-4

how can i convert this function in non-tail-recursion? thanks in advance.

def recursive(values,names, aux, maxim, index_of_max, i, j):

    if j == len(values) and i == len(values)-1:

        return order(values, names, aux, maxim, index_of_max)
    elif j == len(values):

        i+=1
        return recursive(values,names, aux, maxim, index_of_max, i, i+1)
    elif values[i] >= values[j]:

        return recursive(values,names, aux, maxim, index_of_max, i, j+1)
    else:
        aux[j] = max(aux[i]+1, aux[j])
        if aux[j] > maxim:

            return recursive(values,names, aux, aux[j], j, i, j+1)
        else:

            return recursive(values,names, aux, maxim, index_of_max, i, j+1)

I don't know how can i pass the parameters in my function to convert in non-tail-recursion

closed as unclear what you're asking by Paul Hankin, user2357112, m69, user633183, Infinite Recursion Apr 10 '17 at 7:20

Please clarify your specific problem or add additional details to highlight exactly what you need. As it's currently written, it’s hard to tell exactly what you're asking. See the How to Ask page for help clarifying this question. If this question can be reworded to fit the rules in the help center, please edit the question.

  • 2
    You realize Python doesn't optimize tail calls? – juanpa.arrivillaga Mar 24 '17 at 16:14
  • The function is already tail-recursive, in as much as any function in python can be tail-recursive since cpython does not support tail recursion efficiently. – Paul Hankin Mar 24 '17 at 16:14
  • The function is still tail recursive whether or not a language supports TCO. – juanpa.arrivillaga Mar 24 '17 at 16:15
  • thanks i think is tail-recursive but i need the non-tail-recursive ! – Drewico Mar 24 '17 at 16:22
  • 5
    @Drewico Can you tell us why you need it non-tail recursive? I suspect you're asking the wrong question, do you mean perhaps 'iterative', ie. not recursive (tail or otherwise) at all? – SpoonMeiser Mar 24 '17 at 16:23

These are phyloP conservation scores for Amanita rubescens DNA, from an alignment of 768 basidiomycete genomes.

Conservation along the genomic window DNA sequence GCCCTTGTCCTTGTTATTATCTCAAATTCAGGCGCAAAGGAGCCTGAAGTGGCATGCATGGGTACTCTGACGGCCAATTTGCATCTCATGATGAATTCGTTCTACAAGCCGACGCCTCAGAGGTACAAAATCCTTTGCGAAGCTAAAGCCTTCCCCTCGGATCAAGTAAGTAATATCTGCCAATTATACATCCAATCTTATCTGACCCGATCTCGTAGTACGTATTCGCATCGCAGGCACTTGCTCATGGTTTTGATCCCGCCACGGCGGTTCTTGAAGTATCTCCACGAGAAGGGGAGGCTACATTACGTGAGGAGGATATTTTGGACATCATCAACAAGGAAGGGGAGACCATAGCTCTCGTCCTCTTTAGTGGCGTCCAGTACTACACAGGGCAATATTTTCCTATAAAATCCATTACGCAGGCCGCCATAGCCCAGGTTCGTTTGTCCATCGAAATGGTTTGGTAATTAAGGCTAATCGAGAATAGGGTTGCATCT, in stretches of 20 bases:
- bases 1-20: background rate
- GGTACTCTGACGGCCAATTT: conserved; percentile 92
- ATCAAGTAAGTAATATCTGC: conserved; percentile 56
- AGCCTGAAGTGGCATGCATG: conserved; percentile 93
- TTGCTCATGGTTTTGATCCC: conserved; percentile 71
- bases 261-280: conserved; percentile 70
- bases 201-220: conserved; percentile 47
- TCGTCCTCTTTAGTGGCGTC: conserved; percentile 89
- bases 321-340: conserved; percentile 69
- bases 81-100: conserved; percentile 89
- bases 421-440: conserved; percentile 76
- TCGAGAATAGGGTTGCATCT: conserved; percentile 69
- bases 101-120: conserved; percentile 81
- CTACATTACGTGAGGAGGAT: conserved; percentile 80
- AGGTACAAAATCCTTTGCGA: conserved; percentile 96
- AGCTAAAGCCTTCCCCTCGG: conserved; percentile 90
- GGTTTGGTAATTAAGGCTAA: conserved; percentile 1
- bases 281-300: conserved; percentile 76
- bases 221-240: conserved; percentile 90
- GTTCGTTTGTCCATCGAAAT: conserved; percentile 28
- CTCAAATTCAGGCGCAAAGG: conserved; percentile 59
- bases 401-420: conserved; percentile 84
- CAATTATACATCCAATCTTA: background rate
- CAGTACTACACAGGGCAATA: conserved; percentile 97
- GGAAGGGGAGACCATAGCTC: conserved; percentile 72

1

A trivial answer: use return 0 + recursive(...) or something like that. This forces the evaluation of the addition after the recursive call, making it non-tail.

  • the solution is correct but i need something more aproximated thanks!! – Drewico Mar 24 '17 at 16:40
0

If you are concerned with stack overflow and want a more formal transformation of your function, then you can build a trampoline as in this article. Every recursive function can be turned into iteration and vice versa. However, performance implications are language-specific as you are at the coding surface.

  • The previous article to that about converting the function to an iterative function (blog.moertel.com/posts/2013-05-11-recursive-to-iterative.html) is probably a better answer. Of course, I'm reading between the lines as it's not entirely clear what the OP wants. – SpoonMeiser Mar 24 '17 at 16:44
  • I agree with you, OP should clarify the reason and figure out if he has understanding on the function before the approach. – placeohlder Mar 24 '17 at 16:53

Not the answer you're looking for? Browse other questions tagged or ask your own question.